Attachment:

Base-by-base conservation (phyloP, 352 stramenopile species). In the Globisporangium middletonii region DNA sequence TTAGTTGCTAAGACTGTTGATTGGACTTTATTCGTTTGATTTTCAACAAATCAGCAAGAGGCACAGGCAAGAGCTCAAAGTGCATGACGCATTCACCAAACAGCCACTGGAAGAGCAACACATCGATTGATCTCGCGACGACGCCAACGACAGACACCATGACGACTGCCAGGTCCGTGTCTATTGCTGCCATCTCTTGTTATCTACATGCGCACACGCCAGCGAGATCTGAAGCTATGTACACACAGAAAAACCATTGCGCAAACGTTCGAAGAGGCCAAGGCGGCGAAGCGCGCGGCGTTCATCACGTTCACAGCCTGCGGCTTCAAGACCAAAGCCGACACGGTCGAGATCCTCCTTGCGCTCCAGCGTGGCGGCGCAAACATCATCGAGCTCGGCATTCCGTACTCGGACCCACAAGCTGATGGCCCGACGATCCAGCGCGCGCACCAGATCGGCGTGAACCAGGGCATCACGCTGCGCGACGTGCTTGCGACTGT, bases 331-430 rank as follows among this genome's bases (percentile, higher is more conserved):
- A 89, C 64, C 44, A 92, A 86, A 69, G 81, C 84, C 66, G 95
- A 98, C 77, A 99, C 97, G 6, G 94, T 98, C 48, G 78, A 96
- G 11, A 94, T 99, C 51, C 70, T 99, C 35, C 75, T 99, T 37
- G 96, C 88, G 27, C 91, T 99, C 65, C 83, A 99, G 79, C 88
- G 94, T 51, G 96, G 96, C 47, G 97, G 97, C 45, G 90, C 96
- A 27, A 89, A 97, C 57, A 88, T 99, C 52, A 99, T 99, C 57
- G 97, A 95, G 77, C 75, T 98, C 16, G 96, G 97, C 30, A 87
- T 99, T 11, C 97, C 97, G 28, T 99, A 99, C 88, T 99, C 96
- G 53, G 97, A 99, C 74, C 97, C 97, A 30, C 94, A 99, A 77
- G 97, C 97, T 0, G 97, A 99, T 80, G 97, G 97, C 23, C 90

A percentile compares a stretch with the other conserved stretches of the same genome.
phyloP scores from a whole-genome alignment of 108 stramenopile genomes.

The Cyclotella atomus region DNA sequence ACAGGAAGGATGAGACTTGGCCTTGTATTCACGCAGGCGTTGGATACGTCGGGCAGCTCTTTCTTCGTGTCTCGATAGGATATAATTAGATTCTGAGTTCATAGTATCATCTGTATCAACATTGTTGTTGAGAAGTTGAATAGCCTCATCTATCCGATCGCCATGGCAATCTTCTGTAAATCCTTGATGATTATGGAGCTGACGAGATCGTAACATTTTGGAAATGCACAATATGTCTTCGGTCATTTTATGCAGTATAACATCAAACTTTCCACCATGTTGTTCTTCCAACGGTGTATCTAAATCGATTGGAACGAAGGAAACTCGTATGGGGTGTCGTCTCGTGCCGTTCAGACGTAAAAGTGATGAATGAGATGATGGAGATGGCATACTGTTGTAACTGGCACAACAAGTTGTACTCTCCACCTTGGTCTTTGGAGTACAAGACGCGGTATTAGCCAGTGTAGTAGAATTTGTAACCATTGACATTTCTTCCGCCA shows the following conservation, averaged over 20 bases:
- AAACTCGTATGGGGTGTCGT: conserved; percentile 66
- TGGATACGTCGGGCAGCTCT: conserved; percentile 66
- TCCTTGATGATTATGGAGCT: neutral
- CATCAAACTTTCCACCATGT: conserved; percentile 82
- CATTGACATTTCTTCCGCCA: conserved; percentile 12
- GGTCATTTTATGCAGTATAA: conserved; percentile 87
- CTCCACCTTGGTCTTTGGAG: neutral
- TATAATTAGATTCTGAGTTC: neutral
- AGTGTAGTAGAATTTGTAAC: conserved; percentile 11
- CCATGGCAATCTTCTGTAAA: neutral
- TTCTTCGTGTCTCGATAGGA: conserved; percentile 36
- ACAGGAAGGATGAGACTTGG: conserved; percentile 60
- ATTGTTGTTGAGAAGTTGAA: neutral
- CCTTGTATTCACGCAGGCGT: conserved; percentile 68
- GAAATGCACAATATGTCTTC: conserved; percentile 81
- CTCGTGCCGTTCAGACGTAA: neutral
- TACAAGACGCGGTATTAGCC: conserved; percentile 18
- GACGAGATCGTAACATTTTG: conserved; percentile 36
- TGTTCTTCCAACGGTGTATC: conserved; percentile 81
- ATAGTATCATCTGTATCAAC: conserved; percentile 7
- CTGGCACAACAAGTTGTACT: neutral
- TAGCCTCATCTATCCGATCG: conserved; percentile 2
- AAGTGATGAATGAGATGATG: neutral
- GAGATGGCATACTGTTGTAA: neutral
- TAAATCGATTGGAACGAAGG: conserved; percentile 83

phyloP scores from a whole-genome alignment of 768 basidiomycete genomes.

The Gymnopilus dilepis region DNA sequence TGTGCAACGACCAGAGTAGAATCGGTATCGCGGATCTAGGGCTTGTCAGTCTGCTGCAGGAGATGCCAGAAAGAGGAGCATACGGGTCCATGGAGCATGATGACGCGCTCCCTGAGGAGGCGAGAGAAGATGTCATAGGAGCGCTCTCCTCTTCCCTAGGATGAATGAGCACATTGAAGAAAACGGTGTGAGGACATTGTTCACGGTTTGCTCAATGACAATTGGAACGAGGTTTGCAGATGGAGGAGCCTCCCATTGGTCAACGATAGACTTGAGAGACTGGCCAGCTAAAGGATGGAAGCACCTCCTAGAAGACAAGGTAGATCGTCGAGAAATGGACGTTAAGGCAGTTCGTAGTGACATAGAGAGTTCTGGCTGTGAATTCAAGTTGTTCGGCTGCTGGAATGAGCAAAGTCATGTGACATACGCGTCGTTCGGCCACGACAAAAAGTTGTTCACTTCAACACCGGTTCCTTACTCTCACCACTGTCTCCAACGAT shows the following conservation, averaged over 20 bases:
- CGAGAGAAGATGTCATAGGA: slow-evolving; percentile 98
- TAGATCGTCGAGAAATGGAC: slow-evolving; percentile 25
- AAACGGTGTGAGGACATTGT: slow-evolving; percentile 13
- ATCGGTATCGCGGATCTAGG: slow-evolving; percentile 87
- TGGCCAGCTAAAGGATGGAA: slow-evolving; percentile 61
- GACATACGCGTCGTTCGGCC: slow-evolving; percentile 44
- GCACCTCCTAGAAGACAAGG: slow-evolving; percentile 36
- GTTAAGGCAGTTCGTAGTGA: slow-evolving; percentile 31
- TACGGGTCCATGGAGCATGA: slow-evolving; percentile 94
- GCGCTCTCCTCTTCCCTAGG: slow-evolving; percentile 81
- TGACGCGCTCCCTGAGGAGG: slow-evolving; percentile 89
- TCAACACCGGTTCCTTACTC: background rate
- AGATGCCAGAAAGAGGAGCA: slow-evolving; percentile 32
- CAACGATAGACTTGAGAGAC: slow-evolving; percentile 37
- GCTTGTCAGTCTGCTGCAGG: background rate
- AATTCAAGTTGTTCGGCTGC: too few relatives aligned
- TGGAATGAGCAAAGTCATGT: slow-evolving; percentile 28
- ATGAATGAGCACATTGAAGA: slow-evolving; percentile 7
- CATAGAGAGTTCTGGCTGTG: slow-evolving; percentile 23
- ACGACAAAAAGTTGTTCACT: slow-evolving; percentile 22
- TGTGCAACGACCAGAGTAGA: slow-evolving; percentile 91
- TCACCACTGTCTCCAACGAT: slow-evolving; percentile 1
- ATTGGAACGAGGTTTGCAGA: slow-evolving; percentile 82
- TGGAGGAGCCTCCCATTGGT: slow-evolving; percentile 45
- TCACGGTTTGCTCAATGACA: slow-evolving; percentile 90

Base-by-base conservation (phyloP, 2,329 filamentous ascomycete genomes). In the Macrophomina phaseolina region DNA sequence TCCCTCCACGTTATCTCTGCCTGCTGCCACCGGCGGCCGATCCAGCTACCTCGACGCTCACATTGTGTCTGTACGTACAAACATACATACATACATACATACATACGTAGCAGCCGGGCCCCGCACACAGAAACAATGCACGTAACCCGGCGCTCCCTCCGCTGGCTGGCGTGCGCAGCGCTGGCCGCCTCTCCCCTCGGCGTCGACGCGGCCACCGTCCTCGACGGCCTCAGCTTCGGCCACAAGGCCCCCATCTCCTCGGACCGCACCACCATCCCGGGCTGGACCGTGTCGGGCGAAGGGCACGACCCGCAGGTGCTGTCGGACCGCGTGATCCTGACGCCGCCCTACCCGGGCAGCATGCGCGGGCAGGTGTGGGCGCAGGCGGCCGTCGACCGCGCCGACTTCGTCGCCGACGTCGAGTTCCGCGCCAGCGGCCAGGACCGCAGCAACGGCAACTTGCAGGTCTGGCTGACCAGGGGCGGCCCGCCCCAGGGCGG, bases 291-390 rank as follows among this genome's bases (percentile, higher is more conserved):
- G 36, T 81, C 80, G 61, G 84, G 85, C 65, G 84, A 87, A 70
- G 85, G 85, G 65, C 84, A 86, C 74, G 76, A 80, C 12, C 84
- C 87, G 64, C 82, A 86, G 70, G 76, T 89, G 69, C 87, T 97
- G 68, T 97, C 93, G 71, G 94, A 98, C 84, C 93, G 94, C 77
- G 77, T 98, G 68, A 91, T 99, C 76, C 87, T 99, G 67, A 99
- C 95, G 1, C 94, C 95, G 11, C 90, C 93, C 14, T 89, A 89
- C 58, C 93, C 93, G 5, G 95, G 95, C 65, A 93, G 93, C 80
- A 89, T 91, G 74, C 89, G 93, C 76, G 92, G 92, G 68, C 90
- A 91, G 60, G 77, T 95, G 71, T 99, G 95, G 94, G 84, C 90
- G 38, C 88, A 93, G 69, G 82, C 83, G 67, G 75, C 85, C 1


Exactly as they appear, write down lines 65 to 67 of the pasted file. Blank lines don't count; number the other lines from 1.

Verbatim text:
- TGGAGGAGCCTCCCATTGGT: slow-evolving; percentile 45
- TCACGGTTTGCTCAATGACA: slow-evolving; percentile 90

Base-by-base conservation (phyloP, 2,329 filamentous ascomycete genomes). In the Macrophomina phaseolina region DNA sequence TCCCTCCACGTTATCTCTGCCTGCTGCCACCGGCGGCCGATCCAGCTACCTCGACGCTCACATTGTGTCTGTACGTACAAACATACATACATACATACATACATACGTAGCAGCCGGGCCCCGCACACAGAAACAATGCACGTAACCCGGCGCTCCCTCCGCTGGCTGGCGTGCGCAGCGCTGGCCGCCTCTCCCCTCGGCGTCGACGCGGCCACCGTCCTCGACGGCCTCAGCTTCGGCCACAAGGCCCCCATCTCCTCGGACCGCACCACCATCCCGGGCTGGACCGTGTCGGGCGAAGGGCACGACCCGCAGGTGCTGTCGGACCGCGTGATCCTGACGCCGCCCTACCCGGGCAGCATGCGCGGGCAGGTGTGGGCGCAGGCGGCCGTCGACCGCGCCGACTTCGTCGCCGACGTCGAGTTCCGCGCCAGCGGCCAGGACCGCAGCAACGGCAACTTGCAGGTCTGGCTGACCAGGGGCGGCCCGCCCCAGGGCGG, bases 291-390 rank as follows among this genome's bases (percentile, higher is more conserved):